Offers from big-time college coaches to play for big-time college programs arrived with regularity for point guard Ray McCallum Jr.
The thought of playing plenty of power games with plenty of nationally-televised nights in a power conference sounded nice to McCallum, then a schoolboy star in suburban Detroit. But every time McCallum saw himself leaving home, he also thought of leaving behind his best friend, his toughest critic, his strongest supporter and the person who knew his game better than anyone.
So after he led Detroit Country Day to a state championship as a prep senior, after his appearance in the McDonald’s All-American game, after 10 days of hard thought about what would be best for him, McCallum decided to play for his father, Ray, at the University of Detroit.
“It’s a lot of fun,” said McCallum, who leads Detroit (1-0) into town Monday to face Notre Dame (1-0) at Purcell Pavilion (9 p.m., ESPNU). “It’s tough at times, but I knew coming here would be in my best interest, to play for the coach who I feel is the best in the country.
“He gets the best out of me each day.”
And at the end of the day, the two transition roles of player-coach back to father-son. They already have found a balance between Senior asking Junior to run a certain set in practice, and then later asking him during a family dinner about life off the court as a college sophomore.
The relationship works. Had McCallum decided to go elsewhere, the best his father might do was maybe catch one game in person, a few others on television. Their main means of communication would be via a late-night text or e-mail after games, maybe a quick phone conversations. Now he can see his only son and youngest child grow and mature as a person and as a player every day.
“It doesn’t get any better than that,” Coach McCallum said. “It’s a dream come true.”
McCallum weighed offers from national championship programs Arizona, Florida and UCLA. He even visited Notre Dame, but Irish coach Mike Brey, who had landed a solid class of sophomore guards in Eric Atkins, Alex Dragicevich and Jerian Grant, knew his chances of getting McCallum were slim given the family factor.
“We knew early that probably wasn’t going to happen,” Brey said. “I told dad early in the process, ‘Look, I think he should play for you. But if that isn’t something that’s going to work, I’ll take care of him.”
The 6-foot-2, 188-pound McCallum enjoyed a fine freshman season. He led Detroit in scoring (13.5 ppg), assists (4.9), steals (54) and minutes (33.3). He earned Horizon League rookie of the year honors. Entering his second year as the preseason pick for league player of the year and a Top 50 candidate for the Wooden Award, McCallum’s confidence received a boost this summer when he represented Team USA at the World University Games in China.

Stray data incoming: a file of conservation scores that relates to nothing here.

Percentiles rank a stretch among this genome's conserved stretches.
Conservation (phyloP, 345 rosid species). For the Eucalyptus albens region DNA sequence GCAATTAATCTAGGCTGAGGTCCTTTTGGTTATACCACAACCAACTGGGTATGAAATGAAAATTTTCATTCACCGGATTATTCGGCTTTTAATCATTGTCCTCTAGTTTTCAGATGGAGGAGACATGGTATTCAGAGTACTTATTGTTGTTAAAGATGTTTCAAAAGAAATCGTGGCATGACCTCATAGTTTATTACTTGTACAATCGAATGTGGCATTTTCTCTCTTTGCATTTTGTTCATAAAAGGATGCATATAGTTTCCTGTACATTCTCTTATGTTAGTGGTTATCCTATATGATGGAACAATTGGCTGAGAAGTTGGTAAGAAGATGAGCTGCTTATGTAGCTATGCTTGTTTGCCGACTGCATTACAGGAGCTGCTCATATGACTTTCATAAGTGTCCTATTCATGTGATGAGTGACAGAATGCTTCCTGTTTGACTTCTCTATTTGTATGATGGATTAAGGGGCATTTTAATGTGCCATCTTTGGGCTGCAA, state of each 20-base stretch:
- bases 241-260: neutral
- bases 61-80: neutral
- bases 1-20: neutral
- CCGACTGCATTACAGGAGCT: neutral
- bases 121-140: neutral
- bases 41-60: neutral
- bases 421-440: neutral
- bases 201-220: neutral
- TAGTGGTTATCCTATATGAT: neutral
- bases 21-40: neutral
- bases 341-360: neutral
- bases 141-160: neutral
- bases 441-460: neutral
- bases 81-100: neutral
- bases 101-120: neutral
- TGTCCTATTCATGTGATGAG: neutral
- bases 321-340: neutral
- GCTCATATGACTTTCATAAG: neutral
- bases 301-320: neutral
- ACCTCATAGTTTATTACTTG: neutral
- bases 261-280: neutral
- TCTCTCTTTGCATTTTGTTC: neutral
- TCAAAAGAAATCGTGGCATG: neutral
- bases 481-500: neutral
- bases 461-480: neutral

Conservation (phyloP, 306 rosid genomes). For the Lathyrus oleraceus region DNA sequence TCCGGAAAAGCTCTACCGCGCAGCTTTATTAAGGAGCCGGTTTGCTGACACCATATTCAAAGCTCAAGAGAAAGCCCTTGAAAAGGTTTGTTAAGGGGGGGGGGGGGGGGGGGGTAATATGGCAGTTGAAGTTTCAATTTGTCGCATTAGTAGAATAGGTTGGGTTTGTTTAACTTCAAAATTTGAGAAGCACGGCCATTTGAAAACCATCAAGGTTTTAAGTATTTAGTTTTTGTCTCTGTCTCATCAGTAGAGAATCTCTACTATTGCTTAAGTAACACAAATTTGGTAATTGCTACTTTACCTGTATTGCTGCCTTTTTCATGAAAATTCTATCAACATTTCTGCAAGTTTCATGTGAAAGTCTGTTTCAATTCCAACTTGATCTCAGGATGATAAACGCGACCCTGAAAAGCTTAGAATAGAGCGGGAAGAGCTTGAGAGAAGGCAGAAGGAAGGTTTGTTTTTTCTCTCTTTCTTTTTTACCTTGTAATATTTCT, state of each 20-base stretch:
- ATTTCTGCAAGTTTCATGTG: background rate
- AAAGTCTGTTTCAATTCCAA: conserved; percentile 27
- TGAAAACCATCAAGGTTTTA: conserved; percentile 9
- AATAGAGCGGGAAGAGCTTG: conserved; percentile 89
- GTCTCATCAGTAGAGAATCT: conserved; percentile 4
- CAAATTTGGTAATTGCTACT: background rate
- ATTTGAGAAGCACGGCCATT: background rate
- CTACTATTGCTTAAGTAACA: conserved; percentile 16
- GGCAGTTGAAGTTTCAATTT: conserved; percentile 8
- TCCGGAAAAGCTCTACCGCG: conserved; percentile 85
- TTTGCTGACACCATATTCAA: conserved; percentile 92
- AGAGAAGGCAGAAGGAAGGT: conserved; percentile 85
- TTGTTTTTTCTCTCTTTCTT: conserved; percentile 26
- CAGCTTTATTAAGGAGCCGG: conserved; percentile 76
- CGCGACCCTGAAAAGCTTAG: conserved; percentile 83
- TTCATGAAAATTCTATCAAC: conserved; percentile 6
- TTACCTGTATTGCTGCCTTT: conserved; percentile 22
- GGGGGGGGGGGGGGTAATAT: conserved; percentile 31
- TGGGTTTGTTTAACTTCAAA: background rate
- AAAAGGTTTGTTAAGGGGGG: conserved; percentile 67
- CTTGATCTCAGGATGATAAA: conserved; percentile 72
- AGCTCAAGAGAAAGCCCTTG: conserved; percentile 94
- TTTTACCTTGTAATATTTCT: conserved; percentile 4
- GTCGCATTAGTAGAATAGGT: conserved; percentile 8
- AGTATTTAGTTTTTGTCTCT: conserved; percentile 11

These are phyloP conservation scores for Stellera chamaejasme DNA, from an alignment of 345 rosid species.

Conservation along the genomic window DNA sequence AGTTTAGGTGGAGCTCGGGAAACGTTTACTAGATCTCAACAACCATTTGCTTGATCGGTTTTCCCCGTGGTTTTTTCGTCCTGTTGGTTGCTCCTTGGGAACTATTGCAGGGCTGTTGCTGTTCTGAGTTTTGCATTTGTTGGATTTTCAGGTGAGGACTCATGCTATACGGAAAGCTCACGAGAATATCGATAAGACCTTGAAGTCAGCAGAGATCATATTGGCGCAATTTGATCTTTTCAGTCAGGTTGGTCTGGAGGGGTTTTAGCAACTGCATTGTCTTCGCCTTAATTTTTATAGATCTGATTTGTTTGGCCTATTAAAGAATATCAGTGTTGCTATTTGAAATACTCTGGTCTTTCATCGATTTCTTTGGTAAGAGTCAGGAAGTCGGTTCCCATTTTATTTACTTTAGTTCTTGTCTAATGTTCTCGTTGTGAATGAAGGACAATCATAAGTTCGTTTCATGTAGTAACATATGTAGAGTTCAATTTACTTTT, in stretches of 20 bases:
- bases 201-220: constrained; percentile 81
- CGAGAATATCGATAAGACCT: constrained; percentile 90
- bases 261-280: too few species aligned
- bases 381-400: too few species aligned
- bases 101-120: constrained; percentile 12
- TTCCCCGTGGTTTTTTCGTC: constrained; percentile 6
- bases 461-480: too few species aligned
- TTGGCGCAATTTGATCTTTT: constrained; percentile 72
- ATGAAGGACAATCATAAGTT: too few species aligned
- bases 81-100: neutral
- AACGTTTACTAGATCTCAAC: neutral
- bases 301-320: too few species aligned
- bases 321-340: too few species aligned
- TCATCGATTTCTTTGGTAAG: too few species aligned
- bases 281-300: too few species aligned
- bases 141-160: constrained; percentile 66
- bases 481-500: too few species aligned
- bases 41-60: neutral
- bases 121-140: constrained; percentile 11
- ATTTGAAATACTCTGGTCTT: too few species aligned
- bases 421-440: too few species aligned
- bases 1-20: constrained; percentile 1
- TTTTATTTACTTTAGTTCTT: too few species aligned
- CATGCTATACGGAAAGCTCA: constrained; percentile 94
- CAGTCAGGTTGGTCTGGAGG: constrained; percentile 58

Extended a late tryout invitation, he arrived in Colorado Springs, Colo., to find Notre Dame co-captain Tim Abromaitis as his roommate. The two knew little about the other, but became fast friends during the tryout process and the two weeks overseas.
“It was definitely nice to room with him because he’s kind of a ‘chill’ personality like myself,” said Abromaitis, who will miss Monday’s game while sitting out the season’s first four after an NCAA rules violation his sophomore season. “He definitely went out there and proved he was the player that he was hyped up to be in high school.”
What type of player will fans see Monday?
“There’s definitely a smoothness to his game,” Abromaitis said. “Everything looks effortless.”
McCallum was fine with a secondary role as a freshman. He didn’t want to step on any toes by voicing too strong of an opinion or by taking too many shots. The second time around, he’s more vocal on the court, plays at a consistent tempo and isn’t afraid to make a big play. He insists that he’s a point guard first, a scorer and everything else second.
“I’ve got to do all the little things to help my team win,” said McCallum, who had 15 points, seven assists and two steals in Friday’s win over Lake Erie.
Playing in Purcell Pavilion likely won’t quicken the collective pulse of the Titans, who know well of going on the road to start a season. A year ago, the first two games took Detroit to The Pit to play New Mexico and the Carrier Dome to face Syracuse. Losses were the end result of each, but the experience helped harden the Titans. They won’t walk into the arena late Monday hoping to win.
They believe this year is their chance to earn their first NCAA tournament bid since 1999. Detroit is a lot more than just McCallum, something Notre Dame already knows.
“We feel we have a really good team this year and can compete with some of the top teams in the country,” McCallum said. “We’re trying to do big things this year.”
Staff writer Tom Noie: